I can't help but wonder if Paul thought about that precious experience when he wrote Galatians 6:1. He says, œrestore such a one in a spirit of gentleness. And he adds a careful warning as well. œEach one looking to yourself, so that you too will not be tempted.  That temptation is a deadly and frequently unexpected consequence. That's why Paul limits the command to œYou who are Spiritual.  Because restoration is a battleground that has itself claimed many casualties.

Guard Yourself

 

Turn over to the book of Jude 1:20-23 if you will. {read it}

If you were to ask me why my Spiritual life nosedived I could tell you without much thought. I came to Christ early and wasn't discipled that was bad enough but my spiritual nosedive came out of a failure to heed what both Paul and Jude write about. I had a friend in the church who was drifting farther and farther away from God and Christianity and I remember sitting one day and talking about him with the pastor's daughter. Her name was Kelee. And I said, œKelee I'm going to befriend him. If you're going to save a drowning man you've got to get in the water with them.  I wish I had listened to her response when she said, œYes but you've got to make sure you don't drown with him. 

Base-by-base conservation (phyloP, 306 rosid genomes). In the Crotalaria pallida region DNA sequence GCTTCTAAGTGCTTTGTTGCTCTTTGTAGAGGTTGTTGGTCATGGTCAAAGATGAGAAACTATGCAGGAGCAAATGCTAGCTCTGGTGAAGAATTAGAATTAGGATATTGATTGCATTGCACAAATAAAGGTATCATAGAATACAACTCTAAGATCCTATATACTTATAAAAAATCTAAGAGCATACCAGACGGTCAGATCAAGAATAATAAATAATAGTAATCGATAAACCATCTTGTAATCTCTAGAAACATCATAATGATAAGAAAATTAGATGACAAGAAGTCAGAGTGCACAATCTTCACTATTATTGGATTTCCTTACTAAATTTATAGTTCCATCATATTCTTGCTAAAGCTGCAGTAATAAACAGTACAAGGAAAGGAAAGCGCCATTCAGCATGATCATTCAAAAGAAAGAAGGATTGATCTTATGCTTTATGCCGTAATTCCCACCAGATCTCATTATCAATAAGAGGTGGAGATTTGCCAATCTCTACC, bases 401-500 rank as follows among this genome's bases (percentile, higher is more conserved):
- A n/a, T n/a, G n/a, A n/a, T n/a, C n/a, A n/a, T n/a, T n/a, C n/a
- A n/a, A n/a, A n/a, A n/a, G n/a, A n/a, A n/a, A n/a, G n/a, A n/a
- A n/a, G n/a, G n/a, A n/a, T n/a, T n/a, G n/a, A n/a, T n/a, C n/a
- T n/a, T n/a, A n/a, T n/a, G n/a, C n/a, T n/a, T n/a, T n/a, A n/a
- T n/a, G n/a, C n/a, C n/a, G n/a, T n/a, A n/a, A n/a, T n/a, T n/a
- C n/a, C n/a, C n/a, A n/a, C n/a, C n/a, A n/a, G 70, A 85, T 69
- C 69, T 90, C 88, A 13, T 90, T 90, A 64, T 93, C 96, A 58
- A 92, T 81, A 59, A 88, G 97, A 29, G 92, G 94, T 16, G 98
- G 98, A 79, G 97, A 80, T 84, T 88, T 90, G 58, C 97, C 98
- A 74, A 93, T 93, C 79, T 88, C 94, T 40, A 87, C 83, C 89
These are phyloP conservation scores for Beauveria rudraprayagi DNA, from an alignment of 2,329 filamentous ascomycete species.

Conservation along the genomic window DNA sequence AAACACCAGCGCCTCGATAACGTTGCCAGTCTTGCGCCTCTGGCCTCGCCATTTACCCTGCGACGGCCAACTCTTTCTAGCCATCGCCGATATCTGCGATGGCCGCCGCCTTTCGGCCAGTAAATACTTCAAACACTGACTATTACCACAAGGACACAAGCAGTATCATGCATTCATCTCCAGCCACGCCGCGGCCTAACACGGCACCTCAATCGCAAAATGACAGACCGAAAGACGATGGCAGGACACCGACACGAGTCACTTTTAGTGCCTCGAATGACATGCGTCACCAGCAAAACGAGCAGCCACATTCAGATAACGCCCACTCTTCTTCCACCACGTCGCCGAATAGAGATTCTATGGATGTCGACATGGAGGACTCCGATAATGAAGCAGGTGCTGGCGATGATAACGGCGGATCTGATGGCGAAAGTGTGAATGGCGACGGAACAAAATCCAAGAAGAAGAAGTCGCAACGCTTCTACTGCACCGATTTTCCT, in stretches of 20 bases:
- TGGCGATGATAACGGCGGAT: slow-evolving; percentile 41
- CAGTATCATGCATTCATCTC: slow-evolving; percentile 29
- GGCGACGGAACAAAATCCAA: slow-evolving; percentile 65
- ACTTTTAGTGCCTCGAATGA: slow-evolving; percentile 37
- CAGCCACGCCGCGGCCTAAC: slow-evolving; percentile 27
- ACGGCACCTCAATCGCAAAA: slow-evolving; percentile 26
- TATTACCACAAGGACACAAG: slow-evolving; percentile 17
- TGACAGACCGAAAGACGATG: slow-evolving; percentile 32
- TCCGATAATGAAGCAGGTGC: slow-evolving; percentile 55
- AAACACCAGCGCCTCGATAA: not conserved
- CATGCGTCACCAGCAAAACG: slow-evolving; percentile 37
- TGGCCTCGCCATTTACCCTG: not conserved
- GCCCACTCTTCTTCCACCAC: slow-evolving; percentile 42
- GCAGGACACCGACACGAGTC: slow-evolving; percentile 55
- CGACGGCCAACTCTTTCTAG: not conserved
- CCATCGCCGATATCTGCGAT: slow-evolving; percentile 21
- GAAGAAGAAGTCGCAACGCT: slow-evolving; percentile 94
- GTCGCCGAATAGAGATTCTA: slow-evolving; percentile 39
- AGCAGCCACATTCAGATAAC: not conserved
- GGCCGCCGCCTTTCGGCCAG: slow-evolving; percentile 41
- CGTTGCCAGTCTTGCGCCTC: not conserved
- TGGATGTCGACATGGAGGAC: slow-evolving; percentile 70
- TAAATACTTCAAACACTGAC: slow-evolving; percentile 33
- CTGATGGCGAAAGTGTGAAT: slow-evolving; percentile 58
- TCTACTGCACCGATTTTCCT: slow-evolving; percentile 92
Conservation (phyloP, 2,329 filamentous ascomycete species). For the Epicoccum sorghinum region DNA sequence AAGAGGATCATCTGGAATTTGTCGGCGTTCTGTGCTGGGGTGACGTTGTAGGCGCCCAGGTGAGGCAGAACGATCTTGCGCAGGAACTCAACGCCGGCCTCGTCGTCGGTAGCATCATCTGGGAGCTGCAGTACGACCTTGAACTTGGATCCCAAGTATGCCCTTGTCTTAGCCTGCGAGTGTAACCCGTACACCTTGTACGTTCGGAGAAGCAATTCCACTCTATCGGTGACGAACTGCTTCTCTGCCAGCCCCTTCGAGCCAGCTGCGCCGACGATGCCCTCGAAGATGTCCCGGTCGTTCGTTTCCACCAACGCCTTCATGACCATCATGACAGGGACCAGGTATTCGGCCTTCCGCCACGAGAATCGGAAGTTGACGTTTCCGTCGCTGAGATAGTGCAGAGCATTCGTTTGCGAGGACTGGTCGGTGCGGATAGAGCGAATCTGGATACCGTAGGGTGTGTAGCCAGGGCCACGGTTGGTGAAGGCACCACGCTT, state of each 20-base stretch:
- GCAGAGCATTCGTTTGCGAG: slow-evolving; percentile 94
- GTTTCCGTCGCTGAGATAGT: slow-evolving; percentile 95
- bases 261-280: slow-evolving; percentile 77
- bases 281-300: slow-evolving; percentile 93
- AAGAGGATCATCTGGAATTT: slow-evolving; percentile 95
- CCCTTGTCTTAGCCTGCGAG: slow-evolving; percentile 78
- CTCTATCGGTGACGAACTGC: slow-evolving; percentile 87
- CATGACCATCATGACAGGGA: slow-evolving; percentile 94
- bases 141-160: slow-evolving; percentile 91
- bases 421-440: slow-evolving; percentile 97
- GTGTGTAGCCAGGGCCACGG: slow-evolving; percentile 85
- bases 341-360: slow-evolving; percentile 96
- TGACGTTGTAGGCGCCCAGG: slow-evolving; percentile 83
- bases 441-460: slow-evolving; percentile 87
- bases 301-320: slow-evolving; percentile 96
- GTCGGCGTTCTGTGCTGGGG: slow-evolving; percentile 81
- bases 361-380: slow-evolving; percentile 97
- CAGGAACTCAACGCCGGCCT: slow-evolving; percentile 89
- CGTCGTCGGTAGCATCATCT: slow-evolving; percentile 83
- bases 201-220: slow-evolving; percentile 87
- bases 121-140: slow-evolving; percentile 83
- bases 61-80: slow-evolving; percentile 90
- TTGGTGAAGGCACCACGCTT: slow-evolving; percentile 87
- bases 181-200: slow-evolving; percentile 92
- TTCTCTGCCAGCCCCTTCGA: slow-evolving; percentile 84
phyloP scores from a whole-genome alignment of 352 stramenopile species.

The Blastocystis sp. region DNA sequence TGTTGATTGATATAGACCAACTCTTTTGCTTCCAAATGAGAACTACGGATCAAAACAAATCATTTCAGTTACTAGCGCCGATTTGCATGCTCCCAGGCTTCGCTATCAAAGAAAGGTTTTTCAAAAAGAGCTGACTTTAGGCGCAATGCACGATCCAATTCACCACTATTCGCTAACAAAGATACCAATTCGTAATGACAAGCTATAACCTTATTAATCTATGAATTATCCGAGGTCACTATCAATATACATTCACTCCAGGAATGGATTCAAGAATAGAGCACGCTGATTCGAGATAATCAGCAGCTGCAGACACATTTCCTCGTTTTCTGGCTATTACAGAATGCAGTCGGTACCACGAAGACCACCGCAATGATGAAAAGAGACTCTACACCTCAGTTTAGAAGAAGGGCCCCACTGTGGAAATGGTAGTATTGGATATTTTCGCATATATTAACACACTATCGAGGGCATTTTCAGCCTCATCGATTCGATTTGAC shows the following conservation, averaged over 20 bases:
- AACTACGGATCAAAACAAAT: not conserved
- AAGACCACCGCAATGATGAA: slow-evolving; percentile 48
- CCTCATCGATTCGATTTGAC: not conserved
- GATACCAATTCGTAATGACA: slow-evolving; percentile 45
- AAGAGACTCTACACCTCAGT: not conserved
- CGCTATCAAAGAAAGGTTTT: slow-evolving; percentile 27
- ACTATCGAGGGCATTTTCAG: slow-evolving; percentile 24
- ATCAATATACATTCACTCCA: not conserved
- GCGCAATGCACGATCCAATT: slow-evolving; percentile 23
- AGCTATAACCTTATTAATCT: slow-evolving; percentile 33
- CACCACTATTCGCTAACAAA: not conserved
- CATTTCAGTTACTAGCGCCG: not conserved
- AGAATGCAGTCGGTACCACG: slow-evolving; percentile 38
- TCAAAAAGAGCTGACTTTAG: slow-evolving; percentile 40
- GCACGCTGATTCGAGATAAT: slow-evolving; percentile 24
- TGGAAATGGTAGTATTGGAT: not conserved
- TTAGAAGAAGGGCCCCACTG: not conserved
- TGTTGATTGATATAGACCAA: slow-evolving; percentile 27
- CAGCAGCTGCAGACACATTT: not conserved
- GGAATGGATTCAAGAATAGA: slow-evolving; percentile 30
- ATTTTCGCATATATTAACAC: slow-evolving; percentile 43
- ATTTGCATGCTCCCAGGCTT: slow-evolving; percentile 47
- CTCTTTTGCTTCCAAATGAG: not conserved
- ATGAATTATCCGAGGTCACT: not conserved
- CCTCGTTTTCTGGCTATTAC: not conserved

I brushed her off, befriended that fellow and in the process I turned into something worse than he ever was. (Praise God for his mercy to me!)

Friends let me tell you right now that responding to sin in a Christlike way is a dangerous business; you'd better guard yourself!

So how do you do that? Jude has the answer. Look at what he says, œbuilding yourselves up on your most holy faith, praying in the Holy Spirit, keep yourselves in the love of God, waiting anxiously for the mercy of our Lord Jesus Christ to eternal life. 

Time doesn't permit me to develop that fully right now but the guidelines are still clear. You guard yourself by drawing close to God. The recipe isn't difficult. Strengthening your faith comes through exposure to God's word. Prayer is vital for maintaining the relationship. Looking for the return of Christ as John tells us is a self-purifying thought 1 John 3:3).